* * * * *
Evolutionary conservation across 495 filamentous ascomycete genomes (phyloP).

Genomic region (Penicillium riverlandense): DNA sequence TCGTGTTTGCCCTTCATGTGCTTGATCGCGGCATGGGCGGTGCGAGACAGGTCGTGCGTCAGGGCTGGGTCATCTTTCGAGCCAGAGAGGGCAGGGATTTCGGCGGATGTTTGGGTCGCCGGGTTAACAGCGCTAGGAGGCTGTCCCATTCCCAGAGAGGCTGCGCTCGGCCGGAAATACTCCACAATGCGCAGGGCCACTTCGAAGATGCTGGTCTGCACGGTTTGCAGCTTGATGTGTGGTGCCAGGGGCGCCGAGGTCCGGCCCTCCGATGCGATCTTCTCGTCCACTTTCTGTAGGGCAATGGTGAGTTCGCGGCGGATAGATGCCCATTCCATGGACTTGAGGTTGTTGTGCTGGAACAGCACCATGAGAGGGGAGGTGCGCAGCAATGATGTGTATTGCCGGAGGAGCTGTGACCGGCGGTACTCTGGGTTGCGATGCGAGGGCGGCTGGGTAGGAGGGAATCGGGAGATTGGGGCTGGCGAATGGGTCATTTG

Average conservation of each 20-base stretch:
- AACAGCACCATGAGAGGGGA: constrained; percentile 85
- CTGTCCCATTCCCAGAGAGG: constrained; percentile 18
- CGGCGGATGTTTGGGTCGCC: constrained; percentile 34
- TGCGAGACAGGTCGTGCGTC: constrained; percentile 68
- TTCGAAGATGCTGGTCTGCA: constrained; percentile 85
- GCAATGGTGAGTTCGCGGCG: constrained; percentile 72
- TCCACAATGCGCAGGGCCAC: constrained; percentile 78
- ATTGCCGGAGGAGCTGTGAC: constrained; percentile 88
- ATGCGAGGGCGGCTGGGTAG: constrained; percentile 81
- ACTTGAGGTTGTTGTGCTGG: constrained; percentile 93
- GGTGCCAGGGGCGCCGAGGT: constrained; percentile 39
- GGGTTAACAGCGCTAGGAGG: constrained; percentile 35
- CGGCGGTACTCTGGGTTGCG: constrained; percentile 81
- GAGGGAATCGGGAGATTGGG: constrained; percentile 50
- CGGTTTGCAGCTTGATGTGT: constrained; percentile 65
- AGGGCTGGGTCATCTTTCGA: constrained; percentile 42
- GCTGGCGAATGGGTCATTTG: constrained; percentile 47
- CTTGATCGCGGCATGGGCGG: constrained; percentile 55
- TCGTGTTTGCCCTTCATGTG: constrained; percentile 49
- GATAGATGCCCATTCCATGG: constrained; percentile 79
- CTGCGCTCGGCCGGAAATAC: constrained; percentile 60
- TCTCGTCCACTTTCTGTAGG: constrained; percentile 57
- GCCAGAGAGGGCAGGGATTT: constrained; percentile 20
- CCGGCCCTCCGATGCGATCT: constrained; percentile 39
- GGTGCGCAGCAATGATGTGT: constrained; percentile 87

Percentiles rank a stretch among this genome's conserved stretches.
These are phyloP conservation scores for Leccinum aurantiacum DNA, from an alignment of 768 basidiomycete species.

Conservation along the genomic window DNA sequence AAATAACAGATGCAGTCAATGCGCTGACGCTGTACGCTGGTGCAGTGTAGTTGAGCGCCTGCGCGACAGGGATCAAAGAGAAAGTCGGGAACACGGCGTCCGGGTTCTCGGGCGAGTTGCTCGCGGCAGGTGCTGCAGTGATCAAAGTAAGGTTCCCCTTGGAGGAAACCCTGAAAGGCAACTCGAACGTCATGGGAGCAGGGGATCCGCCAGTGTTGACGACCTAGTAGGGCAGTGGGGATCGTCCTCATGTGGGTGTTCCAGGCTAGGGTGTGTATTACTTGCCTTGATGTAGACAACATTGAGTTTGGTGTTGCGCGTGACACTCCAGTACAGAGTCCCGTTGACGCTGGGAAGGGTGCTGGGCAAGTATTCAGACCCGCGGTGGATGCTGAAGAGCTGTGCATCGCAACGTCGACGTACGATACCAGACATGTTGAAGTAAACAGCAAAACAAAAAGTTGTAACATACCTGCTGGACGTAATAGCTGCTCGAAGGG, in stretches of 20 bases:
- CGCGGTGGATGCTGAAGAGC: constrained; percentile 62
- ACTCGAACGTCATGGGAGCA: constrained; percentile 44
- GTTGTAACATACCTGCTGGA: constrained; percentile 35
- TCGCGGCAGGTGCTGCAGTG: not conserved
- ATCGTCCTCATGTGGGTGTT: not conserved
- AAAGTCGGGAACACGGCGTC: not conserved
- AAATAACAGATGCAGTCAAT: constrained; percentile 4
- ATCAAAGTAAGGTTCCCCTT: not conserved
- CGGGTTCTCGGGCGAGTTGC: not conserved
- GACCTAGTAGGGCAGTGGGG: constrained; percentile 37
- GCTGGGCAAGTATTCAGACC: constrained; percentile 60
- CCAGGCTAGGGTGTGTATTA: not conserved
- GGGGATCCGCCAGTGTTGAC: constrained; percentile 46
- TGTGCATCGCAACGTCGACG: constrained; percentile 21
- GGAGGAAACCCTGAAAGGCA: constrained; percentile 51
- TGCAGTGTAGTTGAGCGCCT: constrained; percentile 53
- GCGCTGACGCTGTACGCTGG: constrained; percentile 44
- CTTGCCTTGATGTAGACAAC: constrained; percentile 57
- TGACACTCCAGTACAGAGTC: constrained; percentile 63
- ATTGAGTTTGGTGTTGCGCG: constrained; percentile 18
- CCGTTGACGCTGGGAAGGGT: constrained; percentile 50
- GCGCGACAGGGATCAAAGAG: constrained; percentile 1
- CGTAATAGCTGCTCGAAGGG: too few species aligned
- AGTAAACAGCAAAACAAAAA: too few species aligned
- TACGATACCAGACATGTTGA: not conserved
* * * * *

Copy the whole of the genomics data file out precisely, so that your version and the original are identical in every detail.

Evolutionary conservation across 495 filamentous ascomycete genomes (phyloP).

Genomic region (Penicillium riverlandense): DNA sequence TCGTGTTTGCCCTTCATGTGCTTGATCGCGGCATGGGCGGTGCGAGACAGGTCGTGCGTCAGGGCTGGGTCATCTTTCGAGCCAGAGAGGGCAGGGATTTCGGCGGATGTTTGGGTCGCCGGGTTAACAGCGCTAGGAGGCTGTCCCATTCCCAGAGAGGCTGCGCTCGGCCGGAAATACTCCACAATGCGCAGGGCCACTTCGAAGATGCTGGTCTGCACGGTTTGCAGCTTGATGTGTGGTGCCAGGGGCGCCGAGGTCCGGCCCTCCGATGCGATCTTCTCGTCCACTTTCTGTAGGGCAATGGTGAGTTCGCGGCGGATAGATGCCCATTCCATGGACTTGAGGTTGTTGTGCTGGAACAGCACCATGAGAGGGGAGGTGCGCAGCAATGATGTGTATTGCCGGAGGAGCTGTGACCGGCGGTACTCTGGGTTGCGATGCGAGGGCGGCTGGGTAGGAGGGAATCGGGAGATTGGGGCTGGCGAATGGGTCATTTG

Average conservation of each 20-base stretch:
- AACAGCACCATGAGAGGGGA: constrained; percentile 85
- CTGTCCCATTCCCAGAGAGG: constrained; percentile 18
- CGGCGGATGTTTGGGTCGCC: constrained; percentile 34
- TGCGAGACAGGTCGTGCGTC: constrained; percentile 68
- TTCGAAGATGCTGGTCTGCA: constrained; percentile 85
- GCAATGGTGAGTTCGCGGCG: constrained; percentile 72
- TCCACAATGCGCAGGGCCAC: constrained; percentile 78
- ATTGCCGGAGGAGCTGTGAC: constrained; percentile 88
- ATGCGAGGGCGGCTGGGTAG: constrained; percentile 81
- ACTTGAGGTTGTTGTGCTGG: constrained; percentile 93
- GGTGCCAGGGGCGCCGAGGT: constrained; percentile 39
- GGGTTAACAGCGCTAGGAGG: constrained; percentile 35
- CGGCGGTACTCTGGGTTGCG: constrained; percentile 81
- GAGGGAATCGGGAGATTGGG: constrained; percentile 50
- CGGTTTGCAGCTTGATGTGT: constrained; percentile 65
- AGGGCTGGGTCATCTTTCGA: constrained; percentile 42
- GCTGGCGAATGGGTCATTTG: constrained; percentile 47
- CTTGATCGCGGCATGGGCGG: constrained; percentile 55
- TCGTGTTTGCCCTTCATGTG: constrained; percentile 49
- GATAGATGCCCATTCCATGG: constrained; percentile 79
- CTGCGCTCGGCCGGAAATAC: constrained; percentile 60
- TCTCGTCCACTTTCTGTAGG: constrained; percentile 57
- GCCAGAGAGGGCAGGGATTT: constrained; percentile 20
- CCGGCCCTCCGATGCGATCT: constrained; percentile 39
- GGTGCGCAGCAATGATGTGT: constrained; percentile 87

Percentiles rank a stretch among this genome's conserved stretches.
These are phyloP conservation scores for Leccinum aurantiacum DNA, from an alignment of 768 basidiomycete species.

Conservation along the genomic window DNA sequence AAATAACAGATGCAGTCAATGCGCTGACGCTGTACGCTGGTGCAGTGTAGTTGAGCGCCTGCGCGACAGGGATCAAAGAGAAAGTCGGGAACACGGCGTCCGGGTTCTCGGGCGAGTTGCTCGCGGCAGGTGCTGCAGTGATCAAAGTAAGGTTCCCCTTGGAGGAAACCCTGAAAGGCAACTCGAACGTCATGGGAGCAGGGGATCCGCCAGTGTTGACGACCTAGTAGGGCAGTGGGGATCGTCCTCATGTGGGTGTTCCAGGCTAGGGTGTGTATTACTTGCCTTGATGTAGACAACATTGAGTTTGGTGTTGCGCGTGACACTCCAGTACAGAGTCCCGTTGACGCTGGGAAGGGTGCTGGGCAAGTATTCAGACCCGCGGTGGATGCTGAAGAGCTGTGCATCGCAACGTCGACGTACGATACCAGACATGTTGAAGTAAACAGCAAAACAAAAAGTTGTAACATACCTGCTGGACGTAATAGCTGCTCGAAGGG, in stretches of 20 bases:
- CGCGGTGGATGCTGAAGAGC: constrained; percentile 62
- ACTCGAACGTCATGGGAGCA: constrained; percentile 44
- GTTGTAACATACCTGCTGGA: constrained; percentile 35
- TCGCGGCAGGTGCTGCAGTG: not conserved
- ATCGTCCTCATGTGGGTGTT: not conserved
- AAAGTCGGGAACACGGCGTC: not conserved
- AAATAACAGATGCAGTCAAT: constrained; percentile 4
- ATCAAAGTAAGGTTCCCCTT: not conserved
- CGGGTTCTCGGGCGAGTTGC: not conserved
- GACCTAGTAGGGCAGTGGGG: constrained; percentile 37
- GCTGGGCAAGTATTCAGACC: constrained; percentile 60
- CCAGGCTAGGGTGTGTATTA: not conserved
- GGGGATCCGCCAGTGTTGAC: constrained; percentile 46
- TGTGCATCGCAACGTCGACG: constrained; percentile 21
- GGAGGAAACCCTGAAAGGCA: constrained; percentile 51
- TGCAGTGTAGTTGAGCGCCT: constrained; percentile 53
- GCGCTGACGCTGTACGCTGG: constrained; percentile 44
- CTTGCCTTGATGTAGACAAC: constrained; percentile 57
- TGACACTCCAGTACAGAGTC: constrained; percentile 63
- ATTGAGTTTGGTGTTGCGCG: constrained; percentile 18
- CCGTTGACGCTGGGAAGGGT: constrained; percentile 50
- GCGCGACAGGGATCAAAGAG: constrained; percentile 1
- CGTAATAGCTGCTCGAAGGG: too few species aligned
- AGTAAACAGCAAAACAAAAA: too few species aligned
- TACGATACCAGACATGTTGA: not conserved